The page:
A good bio also includes past experience. You’ll notice on most executive bios, past employers are included. “John Doe was the Human Resource Manager at ABC Enterprises for 7 years before joining XYZ Corporation in 2008”.

Keeping a chronology in your biography helps solidify your expertise. “After graduating in 1987, Sara started working overseas at Japanese 123 Inc. There she discovered her passion for teaching, and went on to become the ESL coordinator for global executives and their families.”

Your company biography is a tool that tells potential clients and customers why they should choose you and not your competitor. Neglecting this opportunity to showcase your talents is like going to a job interview and not stating why you’re qualified. Furthermore, a good biography helps define your business, giving you the professional edge to move to the top.

Cheap or Inexpensive? How Keywords Impact Your Image

leave a comment »

Choosing keywords and phrases that will increase your page ranking is a daunting task. One one hand, you want keywords that will be related to search terms the average consumer is using in the search bar. On the other hand, you don’t want to devalue the professionalism of your website. Can you do both?

In a word, yes. Catering to popular keywords without compromising the integrity of your image is entirely possible. It does, however, take a little finesse.

Using words like cheap instead of inexpensive doesn’t need to downgrade your business. As long as you fill your content with related words such as affordable, good value or price sensitive, interspersing the occasional cheap is perfectly acceptable.

For example, you can use a word like cheap to increase the perceived value of your products. Think of a line like this: “Tired of using cheap laundry soap that doesn’t get your clothing clean? We offer affordable laundry detergents at no-name prices that remove stains as well as those expensive national brands.”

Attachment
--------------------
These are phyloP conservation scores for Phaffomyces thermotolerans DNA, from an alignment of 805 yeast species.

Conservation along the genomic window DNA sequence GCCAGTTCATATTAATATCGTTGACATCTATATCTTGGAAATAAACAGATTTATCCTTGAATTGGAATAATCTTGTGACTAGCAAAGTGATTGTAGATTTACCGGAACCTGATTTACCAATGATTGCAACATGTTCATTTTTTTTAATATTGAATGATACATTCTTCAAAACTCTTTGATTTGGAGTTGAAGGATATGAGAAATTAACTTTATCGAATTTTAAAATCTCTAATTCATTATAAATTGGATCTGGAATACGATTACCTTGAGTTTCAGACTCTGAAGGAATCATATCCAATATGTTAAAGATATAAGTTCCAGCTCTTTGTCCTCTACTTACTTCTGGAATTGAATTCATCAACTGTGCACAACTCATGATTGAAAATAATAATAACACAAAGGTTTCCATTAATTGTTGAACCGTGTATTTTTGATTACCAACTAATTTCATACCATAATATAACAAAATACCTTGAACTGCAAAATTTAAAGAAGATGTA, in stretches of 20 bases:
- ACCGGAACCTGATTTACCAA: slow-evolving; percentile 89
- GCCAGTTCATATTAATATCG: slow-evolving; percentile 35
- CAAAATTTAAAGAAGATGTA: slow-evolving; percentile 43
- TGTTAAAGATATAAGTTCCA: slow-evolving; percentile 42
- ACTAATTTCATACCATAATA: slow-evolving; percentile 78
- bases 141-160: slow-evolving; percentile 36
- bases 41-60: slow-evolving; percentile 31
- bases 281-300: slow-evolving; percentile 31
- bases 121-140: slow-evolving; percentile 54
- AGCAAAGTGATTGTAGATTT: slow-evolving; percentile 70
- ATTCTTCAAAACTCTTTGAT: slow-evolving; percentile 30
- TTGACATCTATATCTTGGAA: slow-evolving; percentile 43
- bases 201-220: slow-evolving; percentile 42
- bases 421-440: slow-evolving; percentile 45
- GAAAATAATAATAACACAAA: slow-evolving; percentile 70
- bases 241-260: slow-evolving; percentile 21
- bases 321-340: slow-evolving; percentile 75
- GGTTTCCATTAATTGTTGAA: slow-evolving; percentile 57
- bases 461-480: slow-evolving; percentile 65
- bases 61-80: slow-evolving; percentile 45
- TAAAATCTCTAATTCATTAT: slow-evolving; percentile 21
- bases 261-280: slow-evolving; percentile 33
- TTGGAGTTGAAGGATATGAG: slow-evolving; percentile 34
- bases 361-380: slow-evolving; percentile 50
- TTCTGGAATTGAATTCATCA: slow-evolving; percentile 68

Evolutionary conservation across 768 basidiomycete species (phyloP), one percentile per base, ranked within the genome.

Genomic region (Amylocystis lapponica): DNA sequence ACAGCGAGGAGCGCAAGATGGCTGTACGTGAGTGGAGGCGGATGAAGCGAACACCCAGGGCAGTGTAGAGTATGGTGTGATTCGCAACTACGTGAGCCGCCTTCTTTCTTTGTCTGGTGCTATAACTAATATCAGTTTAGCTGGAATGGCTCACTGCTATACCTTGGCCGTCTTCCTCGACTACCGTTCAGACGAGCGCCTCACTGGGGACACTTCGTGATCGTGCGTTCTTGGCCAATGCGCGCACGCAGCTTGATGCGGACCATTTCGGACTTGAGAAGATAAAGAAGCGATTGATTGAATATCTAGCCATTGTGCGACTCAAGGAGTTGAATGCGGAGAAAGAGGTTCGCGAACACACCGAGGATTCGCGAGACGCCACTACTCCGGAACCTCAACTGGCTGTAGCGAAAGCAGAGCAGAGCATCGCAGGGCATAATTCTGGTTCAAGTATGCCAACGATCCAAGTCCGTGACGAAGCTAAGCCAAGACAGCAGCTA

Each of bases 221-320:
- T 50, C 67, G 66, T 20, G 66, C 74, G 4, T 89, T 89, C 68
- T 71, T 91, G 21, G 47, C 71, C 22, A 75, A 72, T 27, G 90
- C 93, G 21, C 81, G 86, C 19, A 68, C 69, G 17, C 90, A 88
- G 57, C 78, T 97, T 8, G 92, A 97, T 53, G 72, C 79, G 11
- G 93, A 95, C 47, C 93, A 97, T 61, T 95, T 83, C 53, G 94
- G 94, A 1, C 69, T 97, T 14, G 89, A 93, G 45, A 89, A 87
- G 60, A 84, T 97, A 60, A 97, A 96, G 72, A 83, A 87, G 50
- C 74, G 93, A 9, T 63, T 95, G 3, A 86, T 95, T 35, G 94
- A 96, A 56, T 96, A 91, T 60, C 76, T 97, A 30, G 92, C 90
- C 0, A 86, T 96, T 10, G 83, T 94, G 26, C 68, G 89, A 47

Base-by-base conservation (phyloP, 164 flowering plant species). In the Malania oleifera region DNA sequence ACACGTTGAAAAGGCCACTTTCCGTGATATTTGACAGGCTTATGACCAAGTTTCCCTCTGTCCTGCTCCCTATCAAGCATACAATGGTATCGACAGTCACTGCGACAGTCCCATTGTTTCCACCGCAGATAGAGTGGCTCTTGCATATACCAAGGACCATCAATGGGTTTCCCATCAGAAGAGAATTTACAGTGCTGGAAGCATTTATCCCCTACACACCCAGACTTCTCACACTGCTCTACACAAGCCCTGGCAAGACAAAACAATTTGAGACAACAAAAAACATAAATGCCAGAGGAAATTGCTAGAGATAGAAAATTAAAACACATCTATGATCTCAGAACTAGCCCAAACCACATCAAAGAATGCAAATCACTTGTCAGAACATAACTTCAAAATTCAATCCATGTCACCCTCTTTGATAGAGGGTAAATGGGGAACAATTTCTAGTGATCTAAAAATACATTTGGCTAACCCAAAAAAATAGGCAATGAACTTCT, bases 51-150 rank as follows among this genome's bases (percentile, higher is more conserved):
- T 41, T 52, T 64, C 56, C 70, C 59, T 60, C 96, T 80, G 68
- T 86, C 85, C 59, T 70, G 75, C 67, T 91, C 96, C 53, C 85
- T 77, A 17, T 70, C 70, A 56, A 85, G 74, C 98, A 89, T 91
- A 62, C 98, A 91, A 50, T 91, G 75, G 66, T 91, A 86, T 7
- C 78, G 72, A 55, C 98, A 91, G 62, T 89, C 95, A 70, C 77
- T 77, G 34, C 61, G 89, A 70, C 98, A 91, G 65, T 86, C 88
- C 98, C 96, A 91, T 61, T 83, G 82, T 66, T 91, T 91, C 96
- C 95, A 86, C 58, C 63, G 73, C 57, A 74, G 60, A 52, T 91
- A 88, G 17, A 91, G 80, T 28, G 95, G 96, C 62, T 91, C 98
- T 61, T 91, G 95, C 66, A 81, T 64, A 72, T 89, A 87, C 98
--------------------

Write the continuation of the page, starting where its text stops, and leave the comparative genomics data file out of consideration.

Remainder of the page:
Used carefully and in conjunction with associated words, secondary keywords will actually increase your probability of a higher page ranking on certain search terms. The search engines engage in latent semantic indexing (LSI) to properly determine the content of a web page.

In laymen’s terms: search engines look at at all the related words to see if they apply to the search term.

The other side of the scenario caters to popular searches. A consumer who searches the phrase “cheap laundry soap” won’t be discouraged or disappointed to discover that’s exactly what you are selling.

Using the coveted search phrase will bring potential buyers to your page, no question. Once there, you must utilize value enhancing words to emphasize the attributes and better quality of the laundry soap compared to competing brands. Showing the consumer that you offer an excellent product at a bargain price is what will convince them to buy your laundry soap.

A final thought to bear in mind, a customer may search for ‘cheap laundry soap’, but what they are actually looking for is ‘cheap laundry soap that works’. Focus your content on getting the sale, not just getting the visitor.

 

How to Humanize Client Relationships for Long Term Business

leave a comment »